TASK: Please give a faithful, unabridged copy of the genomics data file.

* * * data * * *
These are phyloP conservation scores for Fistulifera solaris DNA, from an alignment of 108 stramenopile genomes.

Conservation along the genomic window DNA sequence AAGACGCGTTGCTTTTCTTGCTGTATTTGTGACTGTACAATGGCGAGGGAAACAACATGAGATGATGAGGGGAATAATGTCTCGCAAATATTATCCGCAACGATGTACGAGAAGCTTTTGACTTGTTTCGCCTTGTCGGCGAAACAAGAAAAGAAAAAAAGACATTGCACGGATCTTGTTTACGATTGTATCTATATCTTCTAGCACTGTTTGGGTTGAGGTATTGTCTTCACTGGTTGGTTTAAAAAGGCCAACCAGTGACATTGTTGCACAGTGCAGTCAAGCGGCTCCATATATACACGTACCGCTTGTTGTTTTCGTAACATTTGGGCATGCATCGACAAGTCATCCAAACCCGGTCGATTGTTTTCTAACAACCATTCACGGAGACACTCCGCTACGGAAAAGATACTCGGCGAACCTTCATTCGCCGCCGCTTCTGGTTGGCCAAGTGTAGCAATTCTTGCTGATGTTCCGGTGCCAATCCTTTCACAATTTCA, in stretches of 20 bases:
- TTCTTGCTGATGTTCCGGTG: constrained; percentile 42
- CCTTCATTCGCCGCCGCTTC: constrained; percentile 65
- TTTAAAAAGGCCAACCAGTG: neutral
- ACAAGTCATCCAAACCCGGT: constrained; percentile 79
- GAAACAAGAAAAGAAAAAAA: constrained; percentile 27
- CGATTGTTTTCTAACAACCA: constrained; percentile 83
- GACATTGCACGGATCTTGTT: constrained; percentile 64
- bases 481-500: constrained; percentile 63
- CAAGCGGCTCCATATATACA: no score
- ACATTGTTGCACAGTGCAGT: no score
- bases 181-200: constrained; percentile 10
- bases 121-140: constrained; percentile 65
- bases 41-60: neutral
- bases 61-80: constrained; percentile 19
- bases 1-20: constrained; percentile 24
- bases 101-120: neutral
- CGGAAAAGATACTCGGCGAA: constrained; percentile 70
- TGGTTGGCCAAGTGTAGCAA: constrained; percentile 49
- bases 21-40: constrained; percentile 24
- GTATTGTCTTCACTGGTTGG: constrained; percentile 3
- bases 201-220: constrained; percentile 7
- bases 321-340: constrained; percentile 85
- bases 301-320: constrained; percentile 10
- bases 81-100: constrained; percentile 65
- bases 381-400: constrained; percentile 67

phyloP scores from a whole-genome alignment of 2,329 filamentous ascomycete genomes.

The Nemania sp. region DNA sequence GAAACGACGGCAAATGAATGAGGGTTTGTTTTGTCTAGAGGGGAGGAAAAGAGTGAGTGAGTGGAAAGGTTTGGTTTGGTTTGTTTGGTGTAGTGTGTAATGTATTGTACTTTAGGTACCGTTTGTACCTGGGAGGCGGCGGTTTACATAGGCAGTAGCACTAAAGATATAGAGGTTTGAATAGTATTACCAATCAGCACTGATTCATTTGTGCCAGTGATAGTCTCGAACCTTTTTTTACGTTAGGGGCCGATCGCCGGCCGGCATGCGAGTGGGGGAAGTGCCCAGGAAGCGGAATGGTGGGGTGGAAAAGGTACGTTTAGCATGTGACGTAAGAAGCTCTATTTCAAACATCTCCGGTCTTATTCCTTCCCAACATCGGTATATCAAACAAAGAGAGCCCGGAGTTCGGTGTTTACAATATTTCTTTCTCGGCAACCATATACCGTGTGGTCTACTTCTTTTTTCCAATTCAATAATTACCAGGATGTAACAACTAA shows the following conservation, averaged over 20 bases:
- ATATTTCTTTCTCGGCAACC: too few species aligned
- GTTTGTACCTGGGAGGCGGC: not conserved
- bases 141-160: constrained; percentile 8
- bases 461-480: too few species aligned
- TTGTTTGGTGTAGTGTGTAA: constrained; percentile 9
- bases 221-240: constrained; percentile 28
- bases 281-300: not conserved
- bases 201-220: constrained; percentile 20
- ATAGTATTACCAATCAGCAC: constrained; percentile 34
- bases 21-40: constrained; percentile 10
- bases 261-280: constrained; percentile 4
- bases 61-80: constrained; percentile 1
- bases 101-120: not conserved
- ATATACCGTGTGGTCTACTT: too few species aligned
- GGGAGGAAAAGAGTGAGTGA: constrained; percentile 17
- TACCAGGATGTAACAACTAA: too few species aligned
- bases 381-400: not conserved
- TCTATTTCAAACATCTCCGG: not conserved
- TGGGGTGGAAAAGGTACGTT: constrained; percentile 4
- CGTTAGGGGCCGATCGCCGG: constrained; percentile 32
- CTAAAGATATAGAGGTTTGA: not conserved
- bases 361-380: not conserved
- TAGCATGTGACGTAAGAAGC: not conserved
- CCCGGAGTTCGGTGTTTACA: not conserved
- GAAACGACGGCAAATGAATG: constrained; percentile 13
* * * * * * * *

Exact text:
These are phyloP conservation scores for Fistulifera solaris DNA, from an alignment of 108 stramenopile genomes.

Conservation along the genomic window DNA sequence AAGACGCGTTGCTTTTCTTGCTGTATTTGTGACTGTACAATGGCGAGGGAAACAACATGAGATGATGAGGGGAATAATGTCTCGCAAATATTATCCGCAACGATGTACGAGAAGCTTTTGACTTGTTTCGCCTTGTCGGCGAAACAAGAAAAGAAAAAAAGACATTGCACGGATCTTGTTTACGATTGTATCTATATCTTCTAGCACTGTTTGGGTTGAGGTATTGTCTTCACTGGTTGGTTTAAAAAGGCCAACCAGTGACATTGTTGCACAGTGCAGTCAAGCGGCTCCATATATACACGTACCGCTTGTTGTTTTCGTAACATTTGGGCATGCATCGACAAGTCATCCAAACCCGGTCGATTGTTTTCTAACAACCATTCACGGAGACACTCCGCTACGGAAAAGATACTCGGCGAACCTTCATTCGCCGCCGCTTCTGGTTGGCCAAGTGTAGCAATTCTTGCTGATGTTCCGGTGCCAATCCTTTCACAATTTCA, in stretches of 20 bases:
- TTCTTGCTGATGTTCCGGTG: constrained; percentile 42
- CCTTCATTCGCCGCCGCTTC: constrained; percentile 65
- TTTAAAAAGGCCAACCAGTG: neutral
- ACAAGTCATCCAAACCCGGT: constrained; percentile 79
- GAAACAAGAAAAGAAAAAAA: constrained; percentile 27
- CGATTGTTTTCTAACAACCA: constrained; percentile 83
- GACATTGCACGGATCTTGTT: constrained; percentile 64
- bases 481-500: constrained; percentile 63
- CAAGCGGCTCCATATATACA: no score
- ACATTGTTGCACAGTGCAGT: no score
- bases 181-200: constrained; percentile 10
- bases 121-140: constrained; percentile 65
- bases 41-60: neutral
- bases 61-80: constrained; percentile 19
- bases 1-20: constrained; percentile 24
- bases 101-120: neutral
- CGGAAAAGATACTCGGCGAA: constrained; percentile 70
- TGGTTGGCCAAGTGTAGCAA: constrained; percentile 49
- bases 21-40: constrained; percentile 24
- GTATTGTCTTCACTGGTTGG: constrained; percentile 3
- bases 201-220: constrained; percentile 7
- bases 321-340: constrained; percentile 85
- bases 301-320: constrained; percentile 10
- bases 81-100: constrained; percentile 65
- bases 381-400: constrained; percentile 67

phyloP scores from a whole-genome alignment of 2,329 filamentous ascomycete genomes.

The Nemania sp. region DNA sequence GAAACGACGGCAAATGAATGAGGGTTTGTTTTGTCTAGAGGGGAGGAAAAGAGTGAGTGAGTGGAAAGGTTTGGTTTGGTTTGTTTGGTGTAGTGTGTAATGTATTGTACTTTAGGTACCGTTTGTACCTGGGAGGCGGCGGTTTACATAGGCAGTAGCACTAAAGATATAGAGGTTTGAATAGTATTACCAATCAGCACTGATTCATTTGTGCCAGTGATAGTCTCGAACCTTTTTTTACGTTAGGGGCCGATCGCCGGCCGGCATGCGAGTGGGGGAAGTGCCCAGGAAGCGGAATGGTGGGGTGGAAAAGGTACGTTTAGCATGTGACGTAAGAAGCTCTATTTCAAACATCTCCGGTCTTATTCCTTCCCAACATCGGTATATCAAACAAAGAGAGCCCGGAGTTCGGTGTTTACAATATTTCTTTCTCGGCAACCATATACCGTGTGGTCTACTTCTTTTTTCCAATTCAATAATTACCAGGATGTAACAACTAA shows the following conservation, averaged over 20 bases:
- ATATTTCTTTCTCGGCAACC: too few species aligned
- GTTTGTACCTGGGAGGCGGC: not conserved
- bases 141-160: constrained; percentile 8
- bases 461-480: too few species aligned
- TTGTTTGGTGTAGTGTGTAA: constrained; percentile 9
- bases 221-240: constrained; percentile 28
- bases 281-300: not conserved
- bases 201-220: constrained; percentile 20
- ATAGTATTACCAATCAGCAC: constrained; percentile 34
- bases 21-40: constrained; percentile 10
- bases 261-280: constrained; percentile 4
- bases 61-80: constrained; percentile 1
- bases 101-120: not conserved
- ATATACCGTGTGGTCTACTT: too few species aligned
- GGGAGGAAAAGAGTGAGTGA: constrained; percentile 17
- TACCAGGATGTAACAACTAA: too few species aligned
- bases 381-400: not conserved
- TCTATTTCAAACATCTCCGG: not conserved
- TGGGGTGGAAAAGGTACGTT: constrained; percentile 4
- CGTTAGGGGCCGATCGCCGG: constrained; percentile 32
- CTAAAGATATAGAGGTTTGA: not conserved
- bases 361-380: not conserved
- TAGCATGTGACGTAAGAAGC: not conserved
- CCCGGAGTTCGGTGTTTACA: not conserved
- GAAACGACGGCAAATGAATG: constrained; percentile 13